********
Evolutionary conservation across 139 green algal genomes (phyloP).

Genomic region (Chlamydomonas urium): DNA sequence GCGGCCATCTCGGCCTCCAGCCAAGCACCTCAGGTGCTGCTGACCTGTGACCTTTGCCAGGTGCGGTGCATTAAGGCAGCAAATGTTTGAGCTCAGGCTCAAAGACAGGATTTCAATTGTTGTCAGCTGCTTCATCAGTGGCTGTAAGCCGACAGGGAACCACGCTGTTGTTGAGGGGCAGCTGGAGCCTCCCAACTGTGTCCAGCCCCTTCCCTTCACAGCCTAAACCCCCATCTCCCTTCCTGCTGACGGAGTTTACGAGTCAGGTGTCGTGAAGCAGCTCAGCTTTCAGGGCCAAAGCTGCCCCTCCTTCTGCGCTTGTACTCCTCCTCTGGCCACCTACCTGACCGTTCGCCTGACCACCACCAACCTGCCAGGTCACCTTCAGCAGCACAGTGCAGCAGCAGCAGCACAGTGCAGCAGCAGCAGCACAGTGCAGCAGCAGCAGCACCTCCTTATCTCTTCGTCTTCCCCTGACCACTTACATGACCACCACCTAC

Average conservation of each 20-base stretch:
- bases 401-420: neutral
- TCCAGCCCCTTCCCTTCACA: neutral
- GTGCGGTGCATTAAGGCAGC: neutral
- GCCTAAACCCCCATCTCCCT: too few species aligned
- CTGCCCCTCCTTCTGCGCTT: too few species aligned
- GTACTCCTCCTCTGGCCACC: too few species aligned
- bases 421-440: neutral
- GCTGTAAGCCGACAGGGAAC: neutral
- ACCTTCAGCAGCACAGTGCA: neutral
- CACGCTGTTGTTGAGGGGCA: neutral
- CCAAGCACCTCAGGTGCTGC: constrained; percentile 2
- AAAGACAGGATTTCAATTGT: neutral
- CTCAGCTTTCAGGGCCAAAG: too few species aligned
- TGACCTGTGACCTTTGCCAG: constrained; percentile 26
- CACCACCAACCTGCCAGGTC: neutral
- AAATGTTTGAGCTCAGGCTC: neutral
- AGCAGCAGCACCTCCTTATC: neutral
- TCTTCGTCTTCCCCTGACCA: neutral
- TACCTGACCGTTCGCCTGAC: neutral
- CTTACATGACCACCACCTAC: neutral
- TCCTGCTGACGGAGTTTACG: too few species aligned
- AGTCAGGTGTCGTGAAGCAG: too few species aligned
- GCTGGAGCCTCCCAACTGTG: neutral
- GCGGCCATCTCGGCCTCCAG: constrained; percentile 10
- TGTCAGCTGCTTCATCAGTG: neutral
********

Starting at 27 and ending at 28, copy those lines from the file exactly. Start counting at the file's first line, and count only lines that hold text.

- GCGGCCATCTCGGCCTCCAG: constrained; percentile 10
- TGTCAGCTGCTTCATCAGTG: neutral